I’m coming to the end of my week-long observership at St. Thomas Hospital in London, UK. I’m under the direction of Dr. Simon Redwood, consultant in interventional cardiology at St. Thomas. He’s a tall fella, over 6’2, cheerful and quite pleasant. Here’s how my week’s been:
Day 1: Met with Kate, Dr. Redwood’s secretary, who helped me with the necessary paperwork to get me settled. My St. Thomas badge says “Honorary Clinical Observer”. Haha. She’s quite a nice girl. I ended up going around the ward w/ Dr. Pink in the afternoon and ended the day early.
Day 2: Morning out patient clinic with Dr. Tijani Abdulal, a cardiac registrar who works under Dr. Redwood. We saw about 6 patients. Dr. Tijani (all the doctors are referred to on a first name basis here, which is quite refreshing and different) was very patient and attentive to his patients. He spoke slowly, was very caring, with a subdued (and thus very british) sense of humor. I was very impressed by him. He also kept teaching as I observed him, likely because St. Thomas is a teaching hospital, but also because that just seems to be the way he is – always helpful. When I saw him later on in the day, or on other days, he would make conversation, teach me other things that we were watching, just always making sure that I was learning every minute. I am so grateful.
Day 3: Spent the day in the cath lab, watching angioplasty procedures and graft screens (to see if steints and grafts are working properly). I really need to brush up on my cardiophysiology and anatomy. I can’t name all the blood vessles of the heart yet and if I had known, watching the procedures would have been even more beneficial. Dr. Redwood’s several registrar’s, Dr. Tijanji, Dr, V. Perera, all did the diff. procedures, they took turns it seemed. Anyway, I found when Dr. Tijanni did the procedures, he explained them as he did ‘e, so I got so much more out of watching his procedures. AND he actually remembered my name! haha. The last procedure was over 3 hours long, it was some retrograde thing where they were checking for a blocked area of the coronary vessles, but coming from the circumflex arteries. Anyway, they had a specialist coming in elsewhere, and Dr. Redwood even scrubbed in to do the procedure, but they still couldn’t do the procedure entirely as planned. The patient’s vessles were just too convoluted and tortuous. I got home at 7:00pm after starting the day at 8:00am. Very long day. I was exhausted.
Day 4:Dr. Redwood and Dr. Perera’s off. We were told to find Dr. Santosh to follow him on morning rounds at 8am. We found him, but he rushed rounds and it realy wasn’t too helpful because he didn’t have time to really teach. Then we met up with Hannah, a 3rd year med. student @ King’s Med School who was just going around with Jacquelin, another med student. So me and Ondre followed them on the wards. Dr. Tijani explained to the students which patients to go see, to listen for cool things. He’s so helpful. So we had 3 patients that we could listen for murmurs from. So we found ’em and checked ’em out. It was very very cool. It was my first time listening to murmurs and Jacqueline also explained to me how to check for aortic versus mitral murmurs, and how to differentiate btwn aortic stenosis or regurgitation. We then followed them to an X-ray lecture where they reviewed some x-rayslides and just tried to diagnoise. Overall, it was a very productive and interesting morning. It was also nice to just chat w/ Jacqueline and Hannah to learn about their experiences at King’s. And it was funny because one of the patients who was very cheerful and agreed to let us listen to his chest, kept telling us how important bedside manner is, and said that everyone @ St. Thomas’ had such good manners, compared to some other hospitals he’s been to. All of us weren’t too bad either. LOL. Oh, such “art”, medicine is. And J mentioned that some other med school students had some less stellar bedside manners..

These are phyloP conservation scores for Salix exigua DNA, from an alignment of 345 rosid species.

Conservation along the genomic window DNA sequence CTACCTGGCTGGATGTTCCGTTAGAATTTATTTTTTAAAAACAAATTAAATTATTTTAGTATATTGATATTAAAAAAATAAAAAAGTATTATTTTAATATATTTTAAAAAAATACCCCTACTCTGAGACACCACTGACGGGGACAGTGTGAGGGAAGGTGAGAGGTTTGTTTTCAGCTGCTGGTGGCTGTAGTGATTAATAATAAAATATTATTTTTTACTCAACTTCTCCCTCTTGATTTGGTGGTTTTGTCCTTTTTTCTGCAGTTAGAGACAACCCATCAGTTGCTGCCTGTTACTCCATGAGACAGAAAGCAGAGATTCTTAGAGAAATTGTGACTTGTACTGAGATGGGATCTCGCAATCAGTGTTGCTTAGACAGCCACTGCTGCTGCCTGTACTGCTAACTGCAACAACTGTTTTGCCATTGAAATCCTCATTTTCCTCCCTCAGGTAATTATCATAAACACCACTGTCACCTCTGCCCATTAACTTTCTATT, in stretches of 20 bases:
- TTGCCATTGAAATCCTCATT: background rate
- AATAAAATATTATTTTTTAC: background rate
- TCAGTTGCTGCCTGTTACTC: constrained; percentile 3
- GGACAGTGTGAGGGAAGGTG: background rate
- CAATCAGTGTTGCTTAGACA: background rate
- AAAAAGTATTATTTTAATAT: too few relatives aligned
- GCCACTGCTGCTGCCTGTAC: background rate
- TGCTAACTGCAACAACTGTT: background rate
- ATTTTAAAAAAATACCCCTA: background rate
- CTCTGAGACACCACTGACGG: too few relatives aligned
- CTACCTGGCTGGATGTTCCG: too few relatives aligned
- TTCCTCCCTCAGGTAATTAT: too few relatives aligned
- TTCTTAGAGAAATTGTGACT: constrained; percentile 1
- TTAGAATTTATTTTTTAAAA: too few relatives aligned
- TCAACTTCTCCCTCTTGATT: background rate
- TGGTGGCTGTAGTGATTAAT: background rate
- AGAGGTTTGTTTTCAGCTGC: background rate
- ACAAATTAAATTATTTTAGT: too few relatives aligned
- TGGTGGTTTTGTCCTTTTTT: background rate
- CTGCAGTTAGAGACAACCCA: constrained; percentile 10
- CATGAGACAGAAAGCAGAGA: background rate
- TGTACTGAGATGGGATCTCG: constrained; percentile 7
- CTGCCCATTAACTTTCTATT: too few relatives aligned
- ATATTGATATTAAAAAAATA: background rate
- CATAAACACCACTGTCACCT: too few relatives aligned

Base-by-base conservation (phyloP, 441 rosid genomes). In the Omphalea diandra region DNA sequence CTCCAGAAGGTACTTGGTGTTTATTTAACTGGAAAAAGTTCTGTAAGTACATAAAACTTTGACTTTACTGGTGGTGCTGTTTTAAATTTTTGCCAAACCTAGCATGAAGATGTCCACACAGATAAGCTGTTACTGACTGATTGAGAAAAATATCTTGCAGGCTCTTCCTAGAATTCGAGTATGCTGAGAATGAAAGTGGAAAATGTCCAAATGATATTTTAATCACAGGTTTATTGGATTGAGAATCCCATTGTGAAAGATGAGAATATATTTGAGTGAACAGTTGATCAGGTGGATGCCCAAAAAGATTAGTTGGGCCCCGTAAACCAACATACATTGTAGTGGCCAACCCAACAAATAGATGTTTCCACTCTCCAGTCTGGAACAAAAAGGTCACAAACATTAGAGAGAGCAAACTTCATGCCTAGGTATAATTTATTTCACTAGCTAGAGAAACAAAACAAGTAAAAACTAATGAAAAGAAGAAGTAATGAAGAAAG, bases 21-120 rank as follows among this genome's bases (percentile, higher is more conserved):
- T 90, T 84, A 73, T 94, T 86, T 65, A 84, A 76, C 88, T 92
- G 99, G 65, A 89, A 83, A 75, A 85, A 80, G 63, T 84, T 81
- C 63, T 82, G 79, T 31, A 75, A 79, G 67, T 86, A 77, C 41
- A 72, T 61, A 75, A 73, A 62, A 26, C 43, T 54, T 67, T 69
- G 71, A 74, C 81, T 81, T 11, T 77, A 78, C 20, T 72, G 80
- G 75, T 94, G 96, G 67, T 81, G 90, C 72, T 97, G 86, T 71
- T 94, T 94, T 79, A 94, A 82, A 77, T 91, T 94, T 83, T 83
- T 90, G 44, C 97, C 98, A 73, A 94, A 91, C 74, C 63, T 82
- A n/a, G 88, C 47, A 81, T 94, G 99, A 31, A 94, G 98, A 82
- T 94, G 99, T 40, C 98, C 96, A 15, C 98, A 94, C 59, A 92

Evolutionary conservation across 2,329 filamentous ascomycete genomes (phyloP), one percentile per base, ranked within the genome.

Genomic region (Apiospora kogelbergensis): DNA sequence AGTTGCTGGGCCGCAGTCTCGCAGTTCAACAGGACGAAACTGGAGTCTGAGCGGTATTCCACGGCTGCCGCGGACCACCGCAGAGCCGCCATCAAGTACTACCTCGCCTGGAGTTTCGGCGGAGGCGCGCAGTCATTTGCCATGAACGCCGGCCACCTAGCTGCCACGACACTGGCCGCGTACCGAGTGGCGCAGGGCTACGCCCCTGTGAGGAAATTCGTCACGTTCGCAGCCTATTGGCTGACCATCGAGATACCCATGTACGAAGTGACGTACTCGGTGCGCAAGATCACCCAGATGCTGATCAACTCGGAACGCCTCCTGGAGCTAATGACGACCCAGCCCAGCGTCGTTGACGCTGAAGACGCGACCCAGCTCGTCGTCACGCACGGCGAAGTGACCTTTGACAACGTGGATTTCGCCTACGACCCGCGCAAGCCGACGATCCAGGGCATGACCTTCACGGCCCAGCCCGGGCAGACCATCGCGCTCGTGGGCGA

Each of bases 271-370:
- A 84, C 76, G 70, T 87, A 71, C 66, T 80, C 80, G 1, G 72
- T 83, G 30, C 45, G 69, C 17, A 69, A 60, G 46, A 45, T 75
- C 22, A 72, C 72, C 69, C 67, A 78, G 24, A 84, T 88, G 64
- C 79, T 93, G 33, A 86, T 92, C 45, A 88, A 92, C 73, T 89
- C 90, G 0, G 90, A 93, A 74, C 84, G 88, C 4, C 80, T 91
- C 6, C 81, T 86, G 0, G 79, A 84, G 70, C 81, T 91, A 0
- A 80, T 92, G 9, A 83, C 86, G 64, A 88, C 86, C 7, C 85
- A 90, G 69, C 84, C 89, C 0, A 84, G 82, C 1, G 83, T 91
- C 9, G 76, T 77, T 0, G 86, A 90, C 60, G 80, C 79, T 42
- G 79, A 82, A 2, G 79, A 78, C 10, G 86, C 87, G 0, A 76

Tomorrow’s my last day @ St. Thomas and I’ll be in the Cath lab again. Maybe I’ll get to see some pacemakers being put in.
My impression about London so far:
1. Buses may be faster than the subway. Especially when the subway doesn’t work and is delayed.
2. It’s annoying not to have a ‘close door’ button in the elevator – but this shows how Europeans like to take their time and ‘enjoy’ life.
3. “It’s faster to walk than to take a taxi in London” – a quote from Dr. Redwood
4. Never believe that a sunny day when u open your eyes will remain sunny by the time u’ve gotten dressed and walked outside.